Legislature(2001 - 2002)
03/22/2002 01:22 PM JUD
* first hearing in first committee of referral
= bill was previously heard/scheduled
= bill was previously heard/scheduled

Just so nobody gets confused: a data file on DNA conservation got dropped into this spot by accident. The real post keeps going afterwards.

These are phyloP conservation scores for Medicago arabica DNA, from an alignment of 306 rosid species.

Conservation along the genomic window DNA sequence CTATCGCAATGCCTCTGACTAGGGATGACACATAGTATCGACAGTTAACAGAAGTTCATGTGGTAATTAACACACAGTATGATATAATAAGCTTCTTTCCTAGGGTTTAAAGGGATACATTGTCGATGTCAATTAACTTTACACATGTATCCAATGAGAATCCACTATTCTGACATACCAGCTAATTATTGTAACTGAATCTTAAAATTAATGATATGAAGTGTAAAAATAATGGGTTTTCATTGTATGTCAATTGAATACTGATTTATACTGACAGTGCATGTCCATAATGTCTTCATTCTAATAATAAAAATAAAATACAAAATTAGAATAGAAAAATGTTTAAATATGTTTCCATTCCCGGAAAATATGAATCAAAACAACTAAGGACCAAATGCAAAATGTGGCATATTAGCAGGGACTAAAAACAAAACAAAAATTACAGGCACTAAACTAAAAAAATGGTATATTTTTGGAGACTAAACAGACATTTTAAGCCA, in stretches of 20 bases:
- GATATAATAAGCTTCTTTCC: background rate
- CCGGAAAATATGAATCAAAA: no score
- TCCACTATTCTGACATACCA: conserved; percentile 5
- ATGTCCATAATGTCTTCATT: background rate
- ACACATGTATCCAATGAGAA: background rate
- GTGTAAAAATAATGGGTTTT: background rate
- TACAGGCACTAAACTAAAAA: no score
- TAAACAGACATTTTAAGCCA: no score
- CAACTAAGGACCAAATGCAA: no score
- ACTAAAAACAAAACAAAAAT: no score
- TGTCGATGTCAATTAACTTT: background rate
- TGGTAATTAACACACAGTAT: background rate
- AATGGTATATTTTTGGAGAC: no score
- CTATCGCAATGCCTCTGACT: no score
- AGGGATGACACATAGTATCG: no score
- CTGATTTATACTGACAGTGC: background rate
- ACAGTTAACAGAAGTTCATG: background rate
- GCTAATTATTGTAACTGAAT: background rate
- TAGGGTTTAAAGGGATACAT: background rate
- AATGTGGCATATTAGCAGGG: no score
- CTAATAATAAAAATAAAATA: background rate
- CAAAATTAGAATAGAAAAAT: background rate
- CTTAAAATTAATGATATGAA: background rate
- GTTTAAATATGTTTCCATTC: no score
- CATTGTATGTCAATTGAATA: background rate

SJR 24 - AMEND CONSTITUTIONAL BUDGET RESERVE FUND Number 0043 CHAIR ROKEBERG announced that the first order of business would be CS FOR SENATE JOINT RESOLUTION NO. 24(RLS), Proposing amendments to the Constitution of the State of Alaska relating to the budget reserve fund. He noted that at a prior hearing, the administration's representative had raised four points in opposition to SJR 24. Number 0073 DEB DAVIDSON, Staff to Senator Dave Donley, Senate Finance Committee, Alaska State Legislature, on behalf of the Senate Finance Committee, sponsor, confirmed that those points had been raised at the prior hearing, and mentioned that in members' packets is a letter of response to those issues. To elaborate, on the point that SJR 24 is a policy change, she concurred that it is, and noted that this is intentional. Under SJR 24, funds could be withdrawn from the constitutional budget reserve (CBR) fund with a majority vote, provided that they are used for appropriations from the general fund (GF). Currently funds from the CBR can be used to fund any shortfall [in] any program, although there is a three-fourths vote requirement. With SJR 24 in effect, for example, a majority vote could withdraw CBR funds in order to pay for a shortfall in education funding, which is a GF program; however, in order pay to for a shortfall in a program that is funded entirely by program receipts, for example, CBR funds could only be withdrawn with a three-fourths vote. MS. DAVIDSON, on the point regarding the use of the term "unrestricted general funds", said that staff had checked with the Legal and Research Services Division, Legislative Affairs Agency, and had been told that there would not be a problem with using that term and that its use was merely a policy choice. On the point regarding the possibility that deleting the "sweep provision" without first eliminating the liability to the CBR would cause a problem with the bond market, she noted that there is no straight answer to this complex issue. Basically, she explained, the debt owed to the CBR is a debt that "we owe ourselves"; therefore, legally, getting rid of the sweep provision automatically gets rid of the liability. So while it appears from an accounting viewpoint, on paper, as though there is a liability, it is merely money that the state owes itself. She opined that getting rid of the sweep provision should not cause any problem because it would also get rid of the liability. She noted that if, in the future, any questions were raised by the bond market or "Wall Street," the legislature would have several options with which to address those questions. MS. DAVIDSON, on the point of whether SJR 24 would have any effect should the CBR become empty in two years, said that the sponsor contends that getting rid of the sweep provision is still an important and necessary change because, otherwise, that provision would still apply regardless of whether there was any money in the CBR. In response to questions, she pointed out that under [subsection] (b), page 1, lines 13-16, "amounts available for appropriation or appropriated from federal funds, income of the permanent fund, or this budget reserve fund may not be considered". She said that the main intent of this language is to ensure that "these same funds are either included or excluded from the amount available for appropriation, and appropriated, to make sure that the comparison was based on this same..." Number 0583 REPRESENTATIVE JAMES interjected that she was a member of the legislature during the implementation of the constitutional budget reserve [fund] and, according to her recollection of the debate at that time, the court decision regarding implementation was different than how the CBR was intended to work and different than what she had in mind when she voted for it. She opined that there has been a problem ever since that court decision was made. One of the issues that the court had to decide was, at what level of appeal does resulting money go into the CBR; she noted that she did not have any problems with the [decision] on that issue. Another issue, she explained, that the court had to decide revolved around "what was available for appropriations, based on what last year's budget was, so that if your current year's budget was more than your last year's budget, if you didn't have enough money to cover it, you could take the money out with a majority vote." She said that the court determined that when "you're measuring in the first place, if you have enough money to cover the budget, they did not include the permanent fund; and yet they did include the permanent fund, so you never would ever get there as long as you had any money in the permanent fund." However, she added, at the end, because that money had to be paid back and everything was "swept," then the earnings of the permanent fund were not included. REPRESENTATIVE JAMES opined that that was a gross [misinterpretation] of the language in the original ballot measure. "It either should be counted at one end and the other, or at neither end," she added. She said that another problem is "the payback," which is the sweep provision. "As we go forward we do need a budget control or ... slush fund ...; we need to be able to build up a budget surplus because we never know what the conditions are going to be," she said. But the rules of the CBR are so restrictive, that it is not going to be the best vehicle for surpluses unless some changes are made. She remarked, however, that she is not convinced that [SJR 24] is going to "solve the problem; it seems to me like if we wish to take the money from the CBR rather than the earnings reserve of the permanent fund, then, as far as I'm concerned, we'll always have a [three-fourths] vote." She opined that there are only two solutions: "one is to fix it so we don't have to pay it back, which ... solves part of the problem, ... and this is all that you've done here." Number 0787 MS. DAVIDSON argued that in addition to repealing the sweep provision, SJR 24 changes "the phrasing in how the funds can be withdrawn with a majority vote, to clarify when that may happen." She offered that the phrasing in Section 1 specifies that the federal funds, the permanent fund, or the budget reserve fund cannot be considered when calculating amounts available for appropriation or the amounts appropriated, the comparison has been made level on both sides. She surmised that part of the problem, initially, was that amounts available for appropriation and amounts actually appropriated were defined in statute, and the court found that this was inconsistent with the [Alaska State] Constitution. By placing "this" in the constitution, she opined, it would squarely set out what the comparison is. REPRESENTATIVE JAMES asked whether SJR 24 would be removing the stipulations pertaining to the prior year's budget and, if so, whether that meant that the budget could be raised and just a majority vote would be needed to access the CBR. MS. DAVIDSON said not entirely, no. She elaborated: What this says is, ... if the amount that you were appropriating this year is more than you have available to appropriate, you may withdraw funds from the CBR up to the total that was appropriated the year before with a majority vote - anything more than that will require the [three-fourths] vote - and the difference in that amount may only be used for appropriations from the unrestricted general fund. As I said, for funding education, if you needed to make up that difference, you would be able to do it up to the last year's level with the general fund. If you were funding a shortfall from another funding source - something funded by [Alaska Housing Finance Corporation] AHFC receipts, something like that - that would require a [three-fourths] vote. So it restricts more than the current does [with regard to] what may be withdrawn.... REPRESENTATIVE JAMES remarked that although she understands the sponsor's intent, if the public were to be asked "this question, they'd say no." She acknowledged that there are some problems with "the CBR," but opined that [SJR 24] is not going to resolve them. Number 0982 REPRESENTATIVE BERKOWITZ asked whether the "exceptions to the amount of appropriations made in the current year apply to those made in previous years?" That is, if the permanent fund or federal funds had been used - appropriated - in prior years, does that impact how this mechanism would work? MS. DAVIDSON said that she didn't believe so because of the addition of the phrase, "For purposes of applying this subsection, amounts available for appropriation or appropriated from federal funds, income of the permanent fund, or this budget reserve fund may not be considered." She opined that if the funds were appropriated in the prior year, they would not be considered in what was calculated for the current year or for the current year's appropriations. REPRESENTATIVE BERKOWITZ asked: "If you had appropriations of federal funds in a prior year, and you needed to reach that aggregate funding level, ... what would the mechanism be to get into the CBR in the current year?" MS. DAVIDSON replied that that would be the [three-fourths] vote. The section in the [Alaska State] Constitution that allows appropriations from the CBR to be made for any public purpose with a [three-fourths] vote remains there; that has not changed at all. "So, if you wanted to use funds from the CBR to make up a loss of federal funds or to get to a total, you could do that; it would, however, require a [three-fourths] vote rather than a majority vote," she said. REPRESENTATIVE BERKOWITZ referred to the phrase, "For purposes of this subsection, 'unrestricted general fund' shall be defined by law". He asked whether the sponsor had any ideas regarding how "unrestricted general fund" might be defined. MS. DAVIDSON said that she did not know whether the sponsor had any specific definition in mind regarding "unrestricted general fund". She mentioned that although currently there is not a specific definition of what constitutes "unrestricted general funds", that phrase is used in several statutes. Referring to members' packets, she pointed out an example of a statute - AS 37.05.146 - which specifies items that "are not made from the unrestricted general fund". She said that it is her belief that "when the definition came through, there would be consideration of that, as well as other things." REPRESENTATIVE JAMES opined that the [lack of a current definition] seems to "give us a little trap here as to what that's going to be." She mentioned that she considers dividends from Alaska Industrial Development and Export Authority (AIDEA), for example, to be general funds "when they come over," but acknowledged that they are not counted as such. Number 1227 MS. DAVIDSON remarked that if funding is needed for any of the program receipts listed in AS 37.05.146(b), a [three-fourths] vote would be required to access the CBR because the statute specifically says that appropriations for those items are not made from the unrestricted general fund. She said that the best example of what unrestricted general funds are currently used for is "partially doing the education funding," adding her belief that revenue sharing also comes from the unrestricted general fund. Thus, although there is no definition of what unrestricted general funds are, there is a definition of what they are not. REPRESENTATIVE JAMES indicated that she thought that funds which are appropriated would still be general funds until spent, although they would be considered restricted [funds] because they'd already been appropriated. CHAIR ROKEBERG, mentioning that he had concerns about drafting, referred to the phrase on lines 13-15: "For purposes of applying this subsection, amounts available for appropriation or appropriated from federal funds". He asked, "Why is that disjunctive there?" MS. DAVIDSON offered that it is because of how lines 5-6 are drafted: "If the amount available for appropriation for a fiscal year is not sufficient to fully fund the amount appropriated". CHAIR ROKEBERG mentioned that he does not understand lines 13-15 the way they are drafted; they appear to essentially say, "amounts available for appropriation may not be considered." REPRESENTATIVE JAMES agreed that the language on lines 13-15 doesn't make sense. Number 1394 MS. DAVIDSON said that in her mind, she translated that language to: "For applying this subsection, amounts available for appropriation [pause] or amounts appropriated from [pause] then federal funds, income of the permanent fund, or the budget reserve fund may not be considered." CHAIR ROKEBERG remarked that according to the way Ms. Davidson spoke regarding her interpretation of lines 13-15, it sounded as though there was a long pause before the word "or", in which case perhaps some form of punctuation is needed in that phrase. He said: To translate what I think the meaning should be, it should be that ... when you're defining amounts available for appropriations, you may not consider federal funds, income of the permanent fund, or budget reserve funds. Is that what it means? MS. DAVIDSON replied: Not only for when considering amounts available for appropriation, but also when considering amounts appropriated, because we compare amounts available for appropriation with amounts actually appropriated, and when you're considering either one of these two items, you may not consider federal funds, income from the permanent fund, or the budget reserve fund. CHAIR ROKEBERG mentioned that "it's not real clear." REPRESENTATIVE JAMES said: I see the comparison now, when I read lines 5 and 6, because there's two things there: there's the "available for appropriation" and "the amount appropriated". So, I think that's what they meant, that for purposes of this subsection, when they're talking about - at the beginning of (b) - amounts available for appropriation or appropriated from federal funds, ... there is an "available for appropriation" and "amount appropriated". CHAIR ROKEBERG asked: Would it be fair to say that it could be redrafted to say, "For purposes of applying this subsection, amounts available for appropriation or appropriated from federal funds do not include income from the permanent fund or this budget reserve"? Number 1512 REPRESENTATIVE JAMES said she did not see any connection at all between "that and federal funds." "Federal funds are one thing and these other things are something else," she added. CHAIR ROKEBERG said, "You're right." He asked what the distinction is between "appropriated" and "appropriation". REPRESENTATIVE JAMES offered that perhaps the language is attempting to address, in one fell swoop, both of those amounts in that first sentence, and that by doing so, it is leading to confusion. She mentioned that there are two measurements: one is, "available for appropriation", and the other is, "the amount appropriated". And they're saying that from either one of those, it doesn't include income of the permanent fund or the budget reserve fund," she surmised. CHAIR ROKEBERG said he assumes that [amounts] "appropriated from federal funds" should also be excluded. REPRESENTATIVE JAMES acknowledged that it should be, and thus it is the wrong "conjunctive." She pointed out, however, that it is still necessary to say, "available for appropriation or appropriated", and stop there, and then say, "income from the permanent fund, or the budget reserve, or federal funds should not be considered." CHAIR ROKEBERG suggested that putting a colon "there" would work, although "it's not real good language." He asked Ms. Davidson whether he and Representative James were on the right track with regard to the meaning of subsection (b). MS. DAVIDSON said that they were. She suggested that it might help to say, "For the purposes of applying this subsection, amounts available for appropriation or amounts appropriated may not consider federal funds, income from the permanent fund, or the budget reserve fund". CHAIR ROKEBERG remarked that if [SJR 24] goes out to the general public, and the general public cannot understand it, they are not going to vote for it. Number 1620 REPRESENTATIVE BERKOWITZ asked: Shouldn't the "or" on line 15 be an "and"? CHAIR ROKEBERG said: "I would think so, also.... That's what I'm worried about: it's either so poorly drafted or I don't understand what they're getting at here." REPRESENTATIVE JAMES opined that that sentence [on lines 13-15] needs to be rewritten. She also opined that it might be difficult to get "it" into one sentence. MS. DAVIDSON continued with her suggested change. It would say, "amounts available for appropriation or amounts appropriated may not consider federal funds, income of the permanent fund, or this budget reserve fund." REPRESENTATIVE JAMES offered that "does not consider" would be better than "may not consider". CHAIR ROKEBERG surmised that because [the language] is in the negative, that is why "or" is used rather than "and". REPRESENTATIVE BERKOWITZ remarked that from a legal perspective, "or" usually means: any one of these and all of them. CHAIR ROKEBERG surmised, then, that using "or" would be alright. Number 1696 CHAIR ROKEBERG made a motion to adopt Conceptual Amendment 1, which would, on line 14, add the word "amounts" between "or" and "appropriated"; add the words "should not consider" after the word "appropriated"; striking "from"; and then going on to read "federal funds, income of the permanent, or this budget reserve fund." There being no objection, Conceptual Amendment 1 was adopted. Number 1786 REPRESENTATIVE MEYER moved to report CSSJR 24(RLS), as amended, out of committee with individual recommendations and the accompanying fiscal notes. Number 1790 REPRESENTATIVE BERKOWITZ objected. REPRESENTATIVE JAMES requested confirmation that repealing the "sweep provision" [of the Alaska State Constitution], as proposed by Section 2, would also "do away with the debt." MS. DAVIDSON confirmed that it would. REPRESENTATIVE BERKOWITZ, speaking to his objection, commented: The premise that the sponsor repeats over and over again is that the CBR has somehow led to leveraging of the budget, and I brought with me our budget requests that we negotiated with the majority last year. It came to a grand total of $9,571,000. Now, I don't know whether the majority helped leverage it up the other $140 million - it may well be - but our contribution and use of the CBR is clearly overstated, and to use that as a premise for advancing this constitutional amendment seems a little flawed. I also have a little difficulty reconciling the sponsor's other proposed amendment with this. In that other constitutional amendment, he requires a supermajority to get to increased funds, on the theory that if you require a supermajority, it makes it harder to spend more. And here, he seems to suggest that if we have a simple majority, you can access funds and that will decrease the budget, and it seems that those are somewhat discordant notions of how the budget works. CHAIR ROKEBERG remarked that in drawing on his own experience, with few exceptions, he does not find Representative Berkowitz's analysis of the situation to be accurate. REPRESENTATIVE BERKOWITZ asked Chair Rokeberg whether he had information to the contrary regarding how much [the House minority] negotiated, which he recalled to be roughly $10 million. Number 1924 REPRESENTATIVE JAMES said that according to her evaluation of SJR 24 it is very likely that there would never be a time when they could access the CBR with a majority vote unless "we're going to do a real ramp-down of spending." CHAIR ROKEBERG argued that [SJR 24] is "supposed to encourage it more often," since just a majority vote would be required. REPRESENTATIVE JAMES pointed out, however, that accessing the CBR could only be done "if the money that you have is less than last year's budget, and that's all the further you can go with it," otherwise a [three-fourths] vote would be required. REPRESENTATIVE BERKOWITZ remarked that from the minority's perspective, or at lease from his perspective, "this" is somewhat of a mute argument because the CBR is going to be gone in two years anyway. He reiterated that he is having a difficult time reconciling SJR 24 with the sponsor's other amendment. He continued: I also have concerns with the language here: there's loose terms - we don't know what "unrestricted general fund" is. It's unclear how the mechanism works. And, in the [Alaska State] Constitution, I thought we were striving for clarity and simplicity, and this amendment doesn't move us in that direction. CHAIR ROKEBERG remarked that in terms of clarity, Amendment 1 has certainly helped a little bit. He acknowledged that in the last couple of years, with regard to the [three-fourths] vote, there has been less difficulty in working towards common goals. He noted, however, that he does not share Representative Berkowitz's thoughts regarding the elimination of the CBR in two years. REPRESENTATIVE BERKOWITZ asked for an explanation of why, on the one hand, a [simple] majority vote on the CBR would help diminish spending while, on the other hand, a supermajority [vote] on a spending cap is also supposed to diminish spending. REPRESENTATIVE JAMES, returning to the motion regarding SJR 24, opined that the language in the resolution is complicated, and therefore she is sure that the public will vote "no" because it is not easily understood. She offered that the only way to fix the CBR is to repeal it and start over, making the language specifically clear with regard to what is intended. "The language in the original CBR was so strange and so misunderstood [because] of the way it was drafted - as I understand it, on a napkin in the middle of the night - that that's what we got, and this sounds like they're trying to fix something that's already so flawed it can't be fixed," she added. Number 2108 A roll call vote was taken. Representatives James, Coghill, Meyer, and Rokeberg voted to report CSSJR 24(RLS), as amended, out of committee. Representatives Berkowitz and Kookesh voted against it. Therefore, HCS CSSJR 24(JUD) was reported out of the House Judiciary Standing Committee by a vote of 4-2.